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Bruce B. Hicks

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Bruce B. Hicks

Abstract

In complex terrain, horizontal advection and filtration through a canopy can add substantially to the vertical diffusion component assumed to be the dominant transfer mechanism in conventional deposition velocity formulations. To illustrate this, three separate kinds of terrain complexity are addressed here: 1) a horizontal landscape with patches of forest, 2) a uniformly vegetated gentle hill, and 3) a mountainous area. In flat areas with plots of trees, the elevation of the standard area-weighted dry deposition velocity will likely depend on the product hn 1/2, where h is the tree height and n is the number of plots per unit area. For the second case, it is proposed that the standard “flat earth” deposition velocity might need to be increased by a factor like [1 + Ra/(Rb + Rc)]1/2. For mountainous ecosystems, where no precise estimate of local dry deposition appears attainable, the actual dry deposition rate is probably bounded by the extremes associated with 1) the flat earth assumption involving aerodynamic, quasi-boundary layer, and canopy resistances as in conventional formulations, and 2) an alternative assumption that the aerodynamic resistance is zero. Such issues are of particular importance in the context of atmospheric loadings to sensitive ecosystems, where the concepts of critical loads and deposition forecasting are now of increasing relevance. They are probably of less importance if the emphasis is on air quality alone, because air quality responds slowly to changes in deposition rates. The issues addressed here are mainly appropriate in the context of air surface exchange that is not controlled by surface resistance (e.g., for deposition of easily captured chemicals such as nitric acid vapor, and perhaps for atmospheric momentum) and for chemicals that have no local sources. It is argued that dry deposition rates derived from classical applications of deposition velocities are often underestimates.

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Bruce B. Hicks

The meteorological situation of coastal regions is strongly influenced by the shoreline and by topographic relief. In this instance, we have learned how to take water and land influences into account when predicting changes in meteorology. But we have now stepped beyond the standard meteorological view of coasts affecting air through their complexity, to a new awareness that deposition from the air affects the coastal environment. It is along the coasts that the terrestrial, aquatic, and atmospheric media come into most intimate contact, and where any one of them can affect any other. The importance of the interaction is becoming even more apparent as the population of coastal areas continues to grow, and as demands for energy, food, and recreation are growing even faster. The interactions among the terrestrial, aquatic, and atmospheric media are central in considerations of what must be done to protect an increasingly stressed coastal environment from what could soon be irreversible damage. To generate the understanding necessary to underpin regulations and emissions control strategies, accurate models of pollutant behavior in all of the media must be constructed, and these must then be integrated to protect against the imposition of ineffective controls. The challenges for the atmospheric sciences are daunting. Not only must atmospheric deposition become a focus of attention, but mesoscale models must be constructed to provide the spatial information that existing coarse monitoring networks are incapable of providing alone.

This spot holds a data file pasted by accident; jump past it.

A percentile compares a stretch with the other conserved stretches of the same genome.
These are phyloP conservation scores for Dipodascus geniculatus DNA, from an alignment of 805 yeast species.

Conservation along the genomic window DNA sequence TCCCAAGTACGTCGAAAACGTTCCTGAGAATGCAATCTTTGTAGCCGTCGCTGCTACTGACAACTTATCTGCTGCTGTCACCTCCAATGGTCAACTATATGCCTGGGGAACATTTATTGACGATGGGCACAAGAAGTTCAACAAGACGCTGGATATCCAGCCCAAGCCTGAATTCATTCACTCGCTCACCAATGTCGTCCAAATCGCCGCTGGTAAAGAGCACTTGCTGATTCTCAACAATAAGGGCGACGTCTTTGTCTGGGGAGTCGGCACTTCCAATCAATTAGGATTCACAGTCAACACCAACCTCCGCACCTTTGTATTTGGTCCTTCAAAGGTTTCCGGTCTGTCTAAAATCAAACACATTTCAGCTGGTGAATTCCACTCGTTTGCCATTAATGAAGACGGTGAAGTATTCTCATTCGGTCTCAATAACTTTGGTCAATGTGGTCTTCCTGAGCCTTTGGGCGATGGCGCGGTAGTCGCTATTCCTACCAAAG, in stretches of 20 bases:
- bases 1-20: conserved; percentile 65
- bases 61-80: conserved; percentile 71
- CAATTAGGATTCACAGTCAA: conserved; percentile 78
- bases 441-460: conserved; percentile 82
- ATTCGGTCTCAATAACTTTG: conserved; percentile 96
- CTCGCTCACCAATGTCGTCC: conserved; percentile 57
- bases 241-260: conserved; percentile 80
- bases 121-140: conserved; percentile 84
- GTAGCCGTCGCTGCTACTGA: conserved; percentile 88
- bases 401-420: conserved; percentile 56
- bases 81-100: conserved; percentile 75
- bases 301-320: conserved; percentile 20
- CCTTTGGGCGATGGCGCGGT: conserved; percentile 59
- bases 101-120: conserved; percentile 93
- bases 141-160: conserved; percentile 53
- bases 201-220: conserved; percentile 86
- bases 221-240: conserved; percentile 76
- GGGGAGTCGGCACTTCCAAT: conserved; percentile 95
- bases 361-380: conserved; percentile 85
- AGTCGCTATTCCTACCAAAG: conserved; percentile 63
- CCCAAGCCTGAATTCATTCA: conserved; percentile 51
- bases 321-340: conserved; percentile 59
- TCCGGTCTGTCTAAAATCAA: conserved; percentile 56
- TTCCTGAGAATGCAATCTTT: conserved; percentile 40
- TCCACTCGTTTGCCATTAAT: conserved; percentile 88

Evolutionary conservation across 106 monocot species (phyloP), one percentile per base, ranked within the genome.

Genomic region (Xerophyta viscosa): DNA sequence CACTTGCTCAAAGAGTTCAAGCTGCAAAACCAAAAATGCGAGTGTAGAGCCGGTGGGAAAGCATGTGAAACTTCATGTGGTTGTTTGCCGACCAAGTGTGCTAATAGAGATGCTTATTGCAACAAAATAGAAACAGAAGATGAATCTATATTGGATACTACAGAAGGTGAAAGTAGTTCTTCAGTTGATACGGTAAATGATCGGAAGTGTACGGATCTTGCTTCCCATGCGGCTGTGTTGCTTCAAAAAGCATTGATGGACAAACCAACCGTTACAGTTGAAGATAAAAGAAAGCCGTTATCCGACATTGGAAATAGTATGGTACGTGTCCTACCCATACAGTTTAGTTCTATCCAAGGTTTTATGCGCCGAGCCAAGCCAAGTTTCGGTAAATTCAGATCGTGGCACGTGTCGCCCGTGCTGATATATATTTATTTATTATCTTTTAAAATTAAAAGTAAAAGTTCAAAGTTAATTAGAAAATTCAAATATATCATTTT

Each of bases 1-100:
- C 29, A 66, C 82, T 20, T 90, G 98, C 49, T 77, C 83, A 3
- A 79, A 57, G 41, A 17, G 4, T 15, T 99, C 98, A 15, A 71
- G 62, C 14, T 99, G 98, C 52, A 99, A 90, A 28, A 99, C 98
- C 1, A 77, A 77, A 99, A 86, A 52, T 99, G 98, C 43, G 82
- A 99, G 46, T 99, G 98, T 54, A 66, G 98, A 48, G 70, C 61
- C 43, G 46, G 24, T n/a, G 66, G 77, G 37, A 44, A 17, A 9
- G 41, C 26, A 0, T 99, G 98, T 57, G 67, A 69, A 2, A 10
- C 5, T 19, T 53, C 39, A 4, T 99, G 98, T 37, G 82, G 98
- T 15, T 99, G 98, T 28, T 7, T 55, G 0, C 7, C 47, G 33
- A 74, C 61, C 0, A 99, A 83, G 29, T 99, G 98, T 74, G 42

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Bruce B. Hicks

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Destruction of the thin subsurface thermal boundary layer at an air-water interface can be accomplished by relatively low rates of aeration and can result in substantially improved thermal performance when water temperatures are high. The heating and saturating of rising air bubbles can also provide a significant improvement in overall thermal performance when water temperatures and aeration rates are sufficiently great. At 80°C, improvements of ∼20% appear possible with average aeration rates <1 mm s−1.

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Marvin L. Wesely and Bruce B. Hicks

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Temperature and humidity fluctuations at frequencies within the inertial subrange are found experimentally to be partially correlated in the surface boundary layer over warm wet surfaces. The spectral correlation coefficient, deduced from variances and covariances computed by analog electronics, is near unity in the flux-carrying eddies and decreases with increasing frequency, approximately as n½. As a result, optical refractive index fluctuations may have the false appearance of being strongly anisotropic in the inertial subrange.

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Bruce B. Hicks, William R. Pendergrass III, Christoph A. Vogel, and Richard S. Artz